13. [quote name='Atomical' timestamp='1295367068' post='4760746'] [quote name='rip-off' timestamp='1295361267' post='4760711'] reply [/quote] Do you have any tips for the synchronisation issues you mentioned? Take for example synchronizing rendering and game logic, set that I just have these two threads. [/quote] When you find the word "synchronisation" in the context of multi-threading, you should be suspicious of it because what it really means is anti-threading. You should do your best to make the data that each thread is working on as independent as possible from other threads. Or rather, you should do your best to eliminate write-sharing, as that's what really kills performance. It's alright to use critical sections/monitors/mutexes and other heavy weight blocking synchronization primitives on cold-paths, but in hot-paths that are being executed a lot, you may want to use different techniques that offer weaker synchronization guarantees. But you should usually start out using locks, make sure your code works, and then refactor hot areas of your code to use non-blocking algorithms, at least until you get some experience in concurrency programming. Non-blocking message passing queues/stacks are ideal for notifying other threads of particular events in an independent manner. Multi-version concurrency control, read-copy-update, and software transactional memory mechanisms are often better than reader-writer locks for data where you want shared reading across threads, while synchronizing the writes. Use asynchronous file and network I/O for reading in data and processing it in stages. Design intelligent thread pool schedulers to balance and distribute your work load. Try to use non-blocking thread-local memory allocators for data internal to a particular thread, and use a scalable thread-safe memory allocator for your general purpose allocations.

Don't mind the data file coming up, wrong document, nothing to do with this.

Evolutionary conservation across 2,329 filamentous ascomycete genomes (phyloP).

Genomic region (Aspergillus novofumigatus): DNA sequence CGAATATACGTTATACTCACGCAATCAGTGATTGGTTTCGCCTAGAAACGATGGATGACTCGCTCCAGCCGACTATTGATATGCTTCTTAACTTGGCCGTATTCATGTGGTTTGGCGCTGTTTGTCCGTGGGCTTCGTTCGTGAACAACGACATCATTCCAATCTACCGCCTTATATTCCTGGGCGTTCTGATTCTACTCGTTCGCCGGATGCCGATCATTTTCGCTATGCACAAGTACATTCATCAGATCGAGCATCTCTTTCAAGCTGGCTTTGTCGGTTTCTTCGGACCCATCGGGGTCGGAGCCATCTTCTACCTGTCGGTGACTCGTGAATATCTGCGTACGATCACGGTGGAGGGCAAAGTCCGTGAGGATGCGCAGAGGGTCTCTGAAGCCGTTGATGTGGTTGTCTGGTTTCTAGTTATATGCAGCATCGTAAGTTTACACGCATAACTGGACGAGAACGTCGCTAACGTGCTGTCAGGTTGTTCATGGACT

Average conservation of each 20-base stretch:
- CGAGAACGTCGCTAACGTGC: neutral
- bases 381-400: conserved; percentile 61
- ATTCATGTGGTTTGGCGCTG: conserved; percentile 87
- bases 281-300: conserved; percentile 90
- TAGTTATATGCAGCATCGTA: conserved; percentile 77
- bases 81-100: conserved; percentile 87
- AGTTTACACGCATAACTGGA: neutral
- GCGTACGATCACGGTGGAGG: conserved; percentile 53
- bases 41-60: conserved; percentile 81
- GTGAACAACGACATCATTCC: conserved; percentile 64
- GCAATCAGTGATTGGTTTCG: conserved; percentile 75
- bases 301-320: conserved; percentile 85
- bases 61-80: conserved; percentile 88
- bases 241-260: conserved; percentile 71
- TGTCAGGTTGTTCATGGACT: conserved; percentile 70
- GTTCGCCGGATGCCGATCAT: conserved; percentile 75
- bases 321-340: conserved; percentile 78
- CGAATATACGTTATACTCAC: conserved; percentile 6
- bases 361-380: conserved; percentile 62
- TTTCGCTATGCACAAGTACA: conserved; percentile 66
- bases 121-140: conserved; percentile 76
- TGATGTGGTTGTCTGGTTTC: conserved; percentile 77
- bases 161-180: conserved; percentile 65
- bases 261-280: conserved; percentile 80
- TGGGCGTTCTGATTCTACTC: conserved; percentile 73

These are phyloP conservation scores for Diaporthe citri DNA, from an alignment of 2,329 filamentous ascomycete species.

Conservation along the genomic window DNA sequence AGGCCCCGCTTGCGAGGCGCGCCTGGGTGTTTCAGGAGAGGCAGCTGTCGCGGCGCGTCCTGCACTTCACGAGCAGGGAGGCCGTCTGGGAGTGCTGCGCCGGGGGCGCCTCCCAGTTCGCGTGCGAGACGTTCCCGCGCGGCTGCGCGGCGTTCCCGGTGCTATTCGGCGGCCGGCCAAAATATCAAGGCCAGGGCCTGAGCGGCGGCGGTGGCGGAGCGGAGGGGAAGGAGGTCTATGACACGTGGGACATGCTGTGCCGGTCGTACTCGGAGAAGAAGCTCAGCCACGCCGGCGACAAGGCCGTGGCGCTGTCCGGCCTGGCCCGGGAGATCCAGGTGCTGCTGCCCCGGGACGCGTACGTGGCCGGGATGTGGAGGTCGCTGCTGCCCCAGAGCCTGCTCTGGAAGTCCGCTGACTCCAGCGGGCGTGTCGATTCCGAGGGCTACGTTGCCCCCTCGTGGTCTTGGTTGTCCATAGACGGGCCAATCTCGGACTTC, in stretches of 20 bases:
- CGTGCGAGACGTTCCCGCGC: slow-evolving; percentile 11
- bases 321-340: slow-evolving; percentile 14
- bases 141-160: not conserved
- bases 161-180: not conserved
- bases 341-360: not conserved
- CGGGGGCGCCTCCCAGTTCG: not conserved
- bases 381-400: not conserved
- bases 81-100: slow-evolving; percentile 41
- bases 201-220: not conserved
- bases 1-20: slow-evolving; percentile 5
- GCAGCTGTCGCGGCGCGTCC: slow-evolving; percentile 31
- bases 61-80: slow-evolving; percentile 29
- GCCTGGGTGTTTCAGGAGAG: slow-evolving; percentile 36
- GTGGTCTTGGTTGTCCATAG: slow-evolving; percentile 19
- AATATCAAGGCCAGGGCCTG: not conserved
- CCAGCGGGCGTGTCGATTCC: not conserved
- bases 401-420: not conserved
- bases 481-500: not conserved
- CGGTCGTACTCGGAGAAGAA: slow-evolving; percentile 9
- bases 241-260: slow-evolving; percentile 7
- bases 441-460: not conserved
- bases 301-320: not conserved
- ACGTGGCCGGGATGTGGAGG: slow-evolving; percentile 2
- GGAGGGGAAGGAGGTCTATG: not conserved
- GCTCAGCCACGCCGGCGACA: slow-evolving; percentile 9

14. Pulse Code Modulation quesitons